23 Matthew Sweet - Sick Of Myself
Where power-pop meets alternative sentiments. The sunny facade hides the intense, self-loathing lyrics, and Sweet's delicate delivery speaks of untold heartaches. A wonderful rush. Spine-tingling moment: The three false endings. It's like he wants to play some more to numb the pain.

22 REM - Fall On Me
The unassuming giants. I used to try figure out Michael Stipe's mumble (yes I'm a geek), and on this one, he at least enounciates. The trick: the more political the song, the clearer Stipe sings. This is about the environmental problems, and in the band's inimitable melodicism, Stipe leaps from mournfulness in the verses to sarcasm in the chorus. Mike Mills' able harmonies are also a treat. Spine-tingling moment: The chorus is a exhilarating rush of melody, harmonies and pissed-off lyrics.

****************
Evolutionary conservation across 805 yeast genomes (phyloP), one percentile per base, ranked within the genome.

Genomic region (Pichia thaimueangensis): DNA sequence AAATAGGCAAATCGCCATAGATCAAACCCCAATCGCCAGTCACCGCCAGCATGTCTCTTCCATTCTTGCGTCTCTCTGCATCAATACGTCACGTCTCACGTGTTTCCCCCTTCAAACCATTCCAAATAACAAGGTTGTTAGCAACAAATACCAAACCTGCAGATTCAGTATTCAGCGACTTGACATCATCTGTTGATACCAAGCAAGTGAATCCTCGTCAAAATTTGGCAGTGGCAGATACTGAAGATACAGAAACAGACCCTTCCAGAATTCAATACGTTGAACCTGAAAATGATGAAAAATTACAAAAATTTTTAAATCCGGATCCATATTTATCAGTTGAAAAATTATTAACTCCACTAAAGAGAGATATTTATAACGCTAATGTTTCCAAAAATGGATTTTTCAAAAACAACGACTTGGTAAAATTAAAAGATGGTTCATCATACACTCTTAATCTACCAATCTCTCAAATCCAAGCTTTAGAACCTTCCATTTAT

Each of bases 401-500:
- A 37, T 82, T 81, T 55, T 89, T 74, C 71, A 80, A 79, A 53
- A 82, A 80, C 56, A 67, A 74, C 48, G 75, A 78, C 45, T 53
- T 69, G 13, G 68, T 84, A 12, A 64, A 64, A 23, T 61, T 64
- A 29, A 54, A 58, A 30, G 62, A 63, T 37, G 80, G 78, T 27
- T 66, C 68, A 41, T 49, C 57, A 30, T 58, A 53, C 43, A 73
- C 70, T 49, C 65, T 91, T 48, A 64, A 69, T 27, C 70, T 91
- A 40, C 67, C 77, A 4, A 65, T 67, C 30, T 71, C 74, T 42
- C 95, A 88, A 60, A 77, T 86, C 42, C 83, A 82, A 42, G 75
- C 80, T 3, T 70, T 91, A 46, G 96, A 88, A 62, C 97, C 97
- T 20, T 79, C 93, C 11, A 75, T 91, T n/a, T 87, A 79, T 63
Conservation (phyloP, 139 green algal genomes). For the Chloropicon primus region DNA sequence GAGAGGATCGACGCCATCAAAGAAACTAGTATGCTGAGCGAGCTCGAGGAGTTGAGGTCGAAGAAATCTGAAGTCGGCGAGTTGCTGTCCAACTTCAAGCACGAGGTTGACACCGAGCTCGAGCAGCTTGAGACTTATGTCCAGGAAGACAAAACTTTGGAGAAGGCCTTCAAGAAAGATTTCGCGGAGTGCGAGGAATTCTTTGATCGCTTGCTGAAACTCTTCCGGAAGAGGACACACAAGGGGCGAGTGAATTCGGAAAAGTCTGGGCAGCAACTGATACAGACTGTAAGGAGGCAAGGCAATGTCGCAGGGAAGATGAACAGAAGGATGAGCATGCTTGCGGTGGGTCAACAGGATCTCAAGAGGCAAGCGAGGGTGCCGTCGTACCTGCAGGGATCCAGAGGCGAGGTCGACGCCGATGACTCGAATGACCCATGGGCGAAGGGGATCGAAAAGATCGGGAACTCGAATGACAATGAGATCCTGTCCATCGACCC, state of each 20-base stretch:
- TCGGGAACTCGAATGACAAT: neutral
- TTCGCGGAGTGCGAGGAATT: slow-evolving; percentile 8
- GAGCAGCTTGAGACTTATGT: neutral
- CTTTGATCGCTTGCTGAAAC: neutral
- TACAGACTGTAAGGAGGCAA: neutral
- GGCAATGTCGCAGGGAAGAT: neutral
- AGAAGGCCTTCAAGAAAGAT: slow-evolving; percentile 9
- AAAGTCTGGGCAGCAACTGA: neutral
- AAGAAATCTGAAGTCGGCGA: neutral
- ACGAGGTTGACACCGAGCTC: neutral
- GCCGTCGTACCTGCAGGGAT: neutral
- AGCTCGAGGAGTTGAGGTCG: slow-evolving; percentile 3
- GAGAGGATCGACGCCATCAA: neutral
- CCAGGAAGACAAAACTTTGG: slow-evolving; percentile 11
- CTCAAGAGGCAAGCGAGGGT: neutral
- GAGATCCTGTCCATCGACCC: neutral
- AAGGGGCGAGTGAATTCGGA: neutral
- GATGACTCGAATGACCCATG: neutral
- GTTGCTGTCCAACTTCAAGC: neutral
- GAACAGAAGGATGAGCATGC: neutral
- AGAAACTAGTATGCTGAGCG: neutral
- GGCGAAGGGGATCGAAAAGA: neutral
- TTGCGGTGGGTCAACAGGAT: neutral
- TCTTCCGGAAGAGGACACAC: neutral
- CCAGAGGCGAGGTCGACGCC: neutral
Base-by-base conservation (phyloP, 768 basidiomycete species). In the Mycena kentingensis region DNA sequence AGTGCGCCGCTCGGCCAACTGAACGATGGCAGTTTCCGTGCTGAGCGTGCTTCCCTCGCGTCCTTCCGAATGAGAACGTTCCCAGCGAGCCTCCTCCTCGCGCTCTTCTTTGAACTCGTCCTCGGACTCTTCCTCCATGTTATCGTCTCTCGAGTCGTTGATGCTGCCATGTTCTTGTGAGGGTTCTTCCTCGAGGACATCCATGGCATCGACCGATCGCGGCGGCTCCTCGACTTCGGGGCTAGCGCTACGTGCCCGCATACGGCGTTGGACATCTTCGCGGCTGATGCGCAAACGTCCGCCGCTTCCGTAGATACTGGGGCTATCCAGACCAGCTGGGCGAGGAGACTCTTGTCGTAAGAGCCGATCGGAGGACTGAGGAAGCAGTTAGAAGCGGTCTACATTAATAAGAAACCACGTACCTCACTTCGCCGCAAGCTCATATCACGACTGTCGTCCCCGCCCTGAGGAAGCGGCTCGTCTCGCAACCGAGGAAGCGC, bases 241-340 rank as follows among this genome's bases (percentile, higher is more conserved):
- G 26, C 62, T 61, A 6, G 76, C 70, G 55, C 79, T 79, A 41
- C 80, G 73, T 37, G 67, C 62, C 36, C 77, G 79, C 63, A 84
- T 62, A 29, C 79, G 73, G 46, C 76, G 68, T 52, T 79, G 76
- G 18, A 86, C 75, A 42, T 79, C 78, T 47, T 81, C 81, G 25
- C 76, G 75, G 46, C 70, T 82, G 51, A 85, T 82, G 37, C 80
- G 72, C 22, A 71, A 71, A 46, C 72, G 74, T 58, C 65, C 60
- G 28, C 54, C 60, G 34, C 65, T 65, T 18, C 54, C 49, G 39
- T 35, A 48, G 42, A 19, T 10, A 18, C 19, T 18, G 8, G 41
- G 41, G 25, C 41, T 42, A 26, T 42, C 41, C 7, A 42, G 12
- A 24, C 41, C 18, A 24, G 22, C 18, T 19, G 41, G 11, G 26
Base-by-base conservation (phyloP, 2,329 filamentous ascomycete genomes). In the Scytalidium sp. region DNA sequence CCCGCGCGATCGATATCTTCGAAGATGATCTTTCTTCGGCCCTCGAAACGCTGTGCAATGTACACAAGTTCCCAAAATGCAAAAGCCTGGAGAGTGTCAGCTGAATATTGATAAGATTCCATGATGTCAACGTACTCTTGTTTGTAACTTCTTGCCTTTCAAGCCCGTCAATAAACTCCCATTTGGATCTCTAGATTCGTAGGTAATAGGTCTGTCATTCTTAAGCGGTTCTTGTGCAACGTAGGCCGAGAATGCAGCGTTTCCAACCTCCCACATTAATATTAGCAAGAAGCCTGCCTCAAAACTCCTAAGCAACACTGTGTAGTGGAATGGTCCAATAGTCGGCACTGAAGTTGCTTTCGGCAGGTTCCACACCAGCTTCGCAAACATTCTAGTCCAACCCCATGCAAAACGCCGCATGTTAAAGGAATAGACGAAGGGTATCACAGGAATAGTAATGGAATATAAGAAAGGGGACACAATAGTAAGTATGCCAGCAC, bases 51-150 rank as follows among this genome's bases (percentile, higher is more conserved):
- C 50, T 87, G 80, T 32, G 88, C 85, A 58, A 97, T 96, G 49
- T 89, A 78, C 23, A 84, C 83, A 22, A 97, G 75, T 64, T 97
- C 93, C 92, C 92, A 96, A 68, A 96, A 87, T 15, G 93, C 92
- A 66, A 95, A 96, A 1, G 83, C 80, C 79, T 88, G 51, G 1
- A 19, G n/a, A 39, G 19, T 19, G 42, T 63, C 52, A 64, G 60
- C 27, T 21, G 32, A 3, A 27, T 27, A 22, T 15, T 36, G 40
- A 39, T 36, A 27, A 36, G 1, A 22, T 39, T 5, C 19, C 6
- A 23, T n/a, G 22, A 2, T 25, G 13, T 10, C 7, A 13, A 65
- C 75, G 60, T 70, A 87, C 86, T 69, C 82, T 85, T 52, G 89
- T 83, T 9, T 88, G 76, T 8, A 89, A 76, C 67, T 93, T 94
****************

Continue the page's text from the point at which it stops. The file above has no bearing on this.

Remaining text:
21 The White Stripes - Fell In Love With A Girl
Personally, I think the duo are overrated. So what if they are minimalistic? Some songs are just so-so. Occasionally, they do come up with inventive gems like this. The roar of guitars and steady drumming are all they need to pummel you senseless. Spine-tingling moment: Pretty catchy melody too. The basic thrills from a basic band.

20 Nick Cave And The Bad Seeds - Into My Arms
A top-notch gothic songwriter, Cave embodies his songs with gut-wrenching emotions. I was most moved by this languid ballad, a tremendously affecting ode to devotion. Just simple piano, and Cave's baritone. All it takes to move you almost to tears. Spine-tingling moment: The powerful opening lyrics: "I don't believe in an interventionist god/But I know, darling, that you do/But if I did I would kneel down and ask him/Not to intervene when it came to you."

19 Pixies - Gigantic